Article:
The organization will mark its one year anniversary on Monday.
“We’re happy with what God’s done, and we’re expecting greater things to come,” said president Dan Haun.
The fourth Monday of the month meal will be held from 5-6:30 p.m. at Eastland Life Church, 716 E. Third St. in Metropolis. Along with a meal prepared by the evening’s host church, there will also be a time of praise and worship led by Toby Glass, a speaker, a special prayer time and a children’s time. Along with the regular giveaways, there will also be special drawings for items — from jewelry to gas cards to oil changes — donated by local merchants.
“Since it’s been a year, we wanted to take the time to thank our past supporters,” said ATR secretary Jackie Lange. “I think every month but one in the last year, we’ve had different churches hosting these meals.”
The first community meal hosted by ATR was held March 25, 2013. Over the last 11 months, two locations — Dorothy Miller Park and Eastland — have seen monthly some 40 volunteers from various denominations come together to serve 50 to 100 people by feeding them physically and spiritually.
While that first meal was the start of ATR — a name based on Matthew 25:35-36, where Jesus tells his disciples to feed the hungry, visit the sick and visit the imprisoned — its concept was on the heart of Haun since he moved to Metropolis over six years ago as the pastoral care pastor of Eastland. Then three years ago, he learned of The Bridge Ministry begun by Kent and Candy Christmas in Nashville, Tenn. where churches weekly provide meals and other physical and spiritual needs for the community. Several from Metropolis have gone to Nashville to assist with the program. In January 2013 that Haun began throwing out the idea of starting something similar in Metropolis. A few weeks later, the idea was taken to other churches and organizations in the community.
“God has surpassed all of our initial thoughts as to churches and folks coming together in unity,” Haun said. “I think that’s the most amazing thing to me is how this ministry has brought all the major denominations, plus interfaith and nondenominational together. God’s exceeded my expectations of bringing unity and breaking down the walls of segregation and denominations, abundantly. The community’s really come together to help when they realize there’s a legitimate need.”
Host churches for the meals have been Waldo Baptist Church, Metropolis First Baptist Church, Mt. Horeb Free Will Baptist Church, Lutheran Church of the Cross, Metropolis First United Methodist Church, St. Rose de Lima Catholic Church, St. Paul Lutheran Church, Faith Lutheran Church, Trinity Presbyterian Church, Weaver Creek Baptist Church and First Christian Church.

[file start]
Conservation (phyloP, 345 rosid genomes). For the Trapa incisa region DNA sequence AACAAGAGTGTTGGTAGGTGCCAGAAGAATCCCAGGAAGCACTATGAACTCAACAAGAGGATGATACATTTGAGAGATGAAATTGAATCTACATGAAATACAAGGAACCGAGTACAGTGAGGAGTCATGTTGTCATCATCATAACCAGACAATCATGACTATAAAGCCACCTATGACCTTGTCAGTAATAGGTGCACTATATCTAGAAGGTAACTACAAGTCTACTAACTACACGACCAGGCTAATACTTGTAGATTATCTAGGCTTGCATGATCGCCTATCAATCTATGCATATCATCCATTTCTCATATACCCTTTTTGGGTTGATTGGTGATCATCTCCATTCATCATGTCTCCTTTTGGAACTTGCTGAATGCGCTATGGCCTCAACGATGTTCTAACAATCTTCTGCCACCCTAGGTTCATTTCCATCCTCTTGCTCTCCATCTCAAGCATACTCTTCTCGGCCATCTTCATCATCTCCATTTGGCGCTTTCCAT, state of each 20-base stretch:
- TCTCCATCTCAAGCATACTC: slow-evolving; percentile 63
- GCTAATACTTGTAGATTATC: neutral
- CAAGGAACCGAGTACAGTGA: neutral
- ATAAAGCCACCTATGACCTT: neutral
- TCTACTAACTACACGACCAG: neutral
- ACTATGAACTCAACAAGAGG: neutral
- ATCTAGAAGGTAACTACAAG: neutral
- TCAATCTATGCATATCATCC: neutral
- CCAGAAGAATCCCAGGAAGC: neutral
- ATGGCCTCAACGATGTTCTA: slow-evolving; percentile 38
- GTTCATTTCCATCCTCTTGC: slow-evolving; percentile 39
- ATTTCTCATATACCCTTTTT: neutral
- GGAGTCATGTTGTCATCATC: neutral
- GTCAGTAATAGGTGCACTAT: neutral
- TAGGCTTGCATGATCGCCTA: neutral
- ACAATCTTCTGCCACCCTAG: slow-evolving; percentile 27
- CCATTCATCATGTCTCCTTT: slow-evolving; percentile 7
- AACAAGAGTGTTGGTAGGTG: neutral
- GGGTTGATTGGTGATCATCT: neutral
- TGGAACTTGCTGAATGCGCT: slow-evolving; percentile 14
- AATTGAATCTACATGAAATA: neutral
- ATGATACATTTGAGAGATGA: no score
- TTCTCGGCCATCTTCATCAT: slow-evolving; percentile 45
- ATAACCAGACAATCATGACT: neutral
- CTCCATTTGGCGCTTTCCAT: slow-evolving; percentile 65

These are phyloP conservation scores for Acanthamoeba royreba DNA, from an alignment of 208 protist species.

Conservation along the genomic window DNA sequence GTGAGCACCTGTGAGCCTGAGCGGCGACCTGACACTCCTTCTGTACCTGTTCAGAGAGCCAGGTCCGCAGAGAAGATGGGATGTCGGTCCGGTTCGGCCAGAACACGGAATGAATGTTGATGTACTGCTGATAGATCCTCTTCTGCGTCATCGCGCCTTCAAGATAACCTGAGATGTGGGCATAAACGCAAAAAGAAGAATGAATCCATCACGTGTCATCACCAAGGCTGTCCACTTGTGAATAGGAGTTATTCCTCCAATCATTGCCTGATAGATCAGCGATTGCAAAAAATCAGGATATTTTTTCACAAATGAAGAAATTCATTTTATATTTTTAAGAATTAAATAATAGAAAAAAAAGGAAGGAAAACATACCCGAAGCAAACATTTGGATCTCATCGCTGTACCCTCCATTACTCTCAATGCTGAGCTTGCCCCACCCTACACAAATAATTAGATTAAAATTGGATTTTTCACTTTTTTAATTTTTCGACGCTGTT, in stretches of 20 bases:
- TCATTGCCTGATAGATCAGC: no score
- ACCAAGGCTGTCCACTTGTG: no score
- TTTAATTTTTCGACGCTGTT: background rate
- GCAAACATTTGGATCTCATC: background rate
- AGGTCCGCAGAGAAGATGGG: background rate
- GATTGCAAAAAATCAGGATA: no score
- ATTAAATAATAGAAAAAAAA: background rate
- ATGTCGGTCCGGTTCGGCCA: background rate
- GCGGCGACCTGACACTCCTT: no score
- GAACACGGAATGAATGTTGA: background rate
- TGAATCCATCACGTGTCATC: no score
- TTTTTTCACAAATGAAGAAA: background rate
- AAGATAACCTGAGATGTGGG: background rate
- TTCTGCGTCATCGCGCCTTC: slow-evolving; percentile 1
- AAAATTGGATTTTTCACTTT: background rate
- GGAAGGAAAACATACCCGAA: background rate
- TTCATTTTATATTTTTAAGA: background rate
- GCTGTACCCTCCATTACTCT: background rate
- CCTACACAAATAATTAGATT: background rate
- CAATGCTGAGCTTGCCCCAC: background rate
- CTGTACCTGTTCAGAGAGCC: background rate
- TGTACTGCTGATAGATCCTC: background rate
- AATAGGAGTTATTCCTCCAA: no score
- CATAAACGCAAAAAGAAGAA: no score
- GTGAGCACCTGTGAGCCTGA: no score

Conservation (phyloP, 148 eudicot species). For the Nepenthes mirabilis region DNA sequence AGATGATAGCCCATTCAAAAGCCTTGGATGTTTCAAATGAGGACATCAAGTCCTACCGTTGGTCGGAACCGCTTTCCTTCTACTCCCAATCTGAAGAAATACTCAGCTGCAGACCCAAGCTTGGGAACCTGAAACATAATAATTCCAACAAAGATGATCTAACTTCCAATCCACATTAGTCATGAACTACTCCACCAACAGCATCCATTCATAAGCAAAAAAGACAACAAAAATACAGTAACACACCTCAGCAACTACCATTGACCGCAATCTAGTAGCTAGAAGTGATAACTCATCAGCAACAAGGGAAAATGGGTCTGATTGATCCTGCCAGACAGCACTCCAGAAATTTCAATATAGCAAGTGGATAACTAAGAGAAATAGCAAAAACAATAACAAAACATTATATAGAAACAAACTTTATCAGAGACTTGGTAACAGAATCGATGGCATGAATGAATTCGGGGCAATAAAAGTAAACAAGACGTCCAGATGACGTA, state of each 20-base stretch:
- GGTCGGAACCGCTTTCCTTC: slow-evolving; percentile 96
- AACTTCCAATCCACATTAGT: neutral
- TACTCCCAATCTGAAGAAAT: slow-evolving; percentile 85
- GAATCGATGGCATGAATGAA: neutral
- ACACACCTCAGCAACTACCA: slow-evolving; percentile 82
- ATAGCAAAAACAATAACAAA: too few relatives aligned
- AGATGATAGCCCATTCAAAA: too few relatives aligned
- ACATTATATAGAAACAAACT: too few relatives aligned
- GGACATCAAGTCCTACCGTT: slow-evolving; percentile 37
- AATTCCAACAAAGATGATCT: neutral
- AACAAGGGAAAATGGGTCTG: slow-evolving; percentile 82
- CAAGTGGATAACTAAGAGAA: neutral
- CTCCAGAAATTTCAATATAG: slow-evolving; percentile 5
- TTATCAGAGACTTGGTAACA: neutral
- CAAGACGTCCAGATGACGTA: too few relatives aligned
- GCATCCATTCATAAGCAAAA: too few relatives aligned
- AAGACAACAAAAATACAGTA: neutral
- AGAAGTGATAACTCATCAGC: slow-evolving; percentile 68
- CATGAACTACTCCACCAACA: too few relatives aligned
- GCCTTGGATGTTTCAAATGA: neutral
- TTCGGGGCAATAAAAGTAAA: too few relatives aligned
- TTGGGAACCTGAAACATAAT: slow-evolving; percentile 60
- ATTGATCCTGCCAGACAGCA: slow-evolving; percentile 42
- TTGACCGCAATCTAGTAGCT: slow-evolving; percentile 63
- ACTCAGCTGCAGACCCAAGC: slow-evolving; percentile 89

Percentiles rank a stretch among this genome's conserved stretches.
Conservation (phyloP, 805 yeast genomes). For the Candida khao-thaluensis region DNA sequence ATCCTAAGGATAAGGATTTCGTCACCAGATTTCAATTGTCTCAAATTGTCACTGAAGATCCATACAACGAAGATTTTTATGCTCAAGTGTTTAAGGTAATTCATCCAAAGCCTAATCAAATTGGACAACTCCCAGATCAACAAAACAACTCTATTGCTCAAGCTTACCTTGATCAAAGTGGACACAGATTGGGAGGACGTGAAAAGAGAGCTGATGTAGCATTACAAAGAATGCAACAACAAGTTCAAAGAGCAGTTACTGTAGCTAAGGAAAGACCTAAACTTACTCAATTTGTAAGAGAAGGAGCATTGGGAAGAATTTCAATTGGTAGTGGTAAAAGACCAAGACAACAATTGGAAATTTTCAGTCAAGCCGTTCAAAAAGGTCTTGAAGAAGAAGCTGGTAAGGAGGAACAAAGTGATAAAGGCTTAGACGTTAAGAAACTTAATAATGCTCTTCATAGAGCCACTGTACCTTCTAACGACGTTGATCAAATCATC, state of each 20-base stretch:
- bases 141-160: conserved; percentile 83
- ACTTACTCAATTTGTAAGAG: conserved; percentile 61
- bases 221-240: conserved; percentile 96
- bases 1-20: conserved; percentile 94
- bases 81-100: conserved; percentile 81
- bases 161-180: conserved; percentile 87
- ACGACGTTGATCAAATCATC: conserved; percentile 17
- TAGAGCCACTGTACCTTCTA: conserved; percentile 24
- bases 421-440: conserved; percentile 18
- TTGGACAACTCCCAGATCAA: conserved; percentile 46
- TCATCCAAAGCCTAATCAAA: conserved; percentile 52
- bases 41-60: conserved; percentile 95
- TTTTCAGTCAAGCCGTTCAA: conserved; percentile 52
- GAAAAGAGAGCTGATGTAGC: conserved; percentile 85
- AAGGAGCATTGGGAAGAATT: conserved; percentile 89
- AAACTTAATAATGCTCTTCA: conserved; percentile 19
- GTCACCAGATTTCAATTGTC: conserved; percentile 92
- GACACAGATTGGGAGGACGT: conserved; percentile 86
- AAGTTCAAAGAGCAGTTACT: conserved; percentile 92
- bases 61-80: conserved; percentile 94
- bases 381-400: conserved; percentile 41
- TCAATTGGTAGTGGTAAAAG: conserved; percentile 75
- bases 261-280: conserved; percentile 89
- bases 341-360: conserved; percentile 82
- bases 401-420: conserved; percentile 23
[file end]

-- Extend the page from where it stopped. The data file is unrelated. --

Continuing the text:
“It’s been so neat to see the body of Christ come and work together to show the community the love of Christ,” Lange said. “That’s what’s been so exciting for me is to see how we’ve worked together.”
As weather allows, meals are held at Dorothy Miller Park. In November, Eastland “opened their home and allowed us to have it at their facility over these brutally cold months. That has been so gracious and such a blessing,” Lange said, noting meals will resume at Dorothy Miller Park in April.
While the concept of the meals has remained constant, two changes have taken place this year. Glass is now the regular worship leader. “Before, we had different ones leading worship. We felt like we wanted to get someone to oversee that. Toby came to mind, and he accepted that call. He brings a great time of worship through song,” Lange said.
And starting last month, ATR began providing transportation to the meal. Pickup is from 4:30-5 p.m. at Guardian Family Services, Haven House, Spence Apartments and Humma Apartments. “First Baptist has allowed us the use of their bus. A lot of people don’t have transportation so this has been an added bonus,” she said.
Lange noted that as Over the Bridge ministry in Brookport is taking a hiatus due to the November tornado, “we want to invite those people to be able to come to ATR meals,” she said.
A source of hope
For many participants, ATR “has become identified as a source of hope,” Haun said. “So many of our folks are out of money toward the end of the month. It means a lot to them to have a good meal, fellowship.”
Haun noted that while many think ATR’s meals are for the financially needy, “poverty crosses a large line” to also include other physical needs and spiritual needs. “There’s a lot of folks who are spiritually in poverty. They know religion, but they don’t know a personal relationship with Jesus Christ. My hope is that At The River reaches into the future to change the lives of spiritually unborn generations, one life at a time. . . . I’m talking about somebody that hasn’t experienced God.”
And that, Lange said, what makes ATR different from other local humanitarian efforts.
“Since its inception, I think the difference is our desire is to show the love of Christ through deed and to make disciples,” she said. “I thought about that scripture where Jesus said to let your light shine before men so they may see your good deeds and give the Lord the glory. Our hope and desire is when they see us showing love through the giving of food, clothes, helping with physical needs, lights, transportation issues — through all of that, we want them to see that it’s because of what the Lord has done for us, we want to be able to do the same thing for others.”
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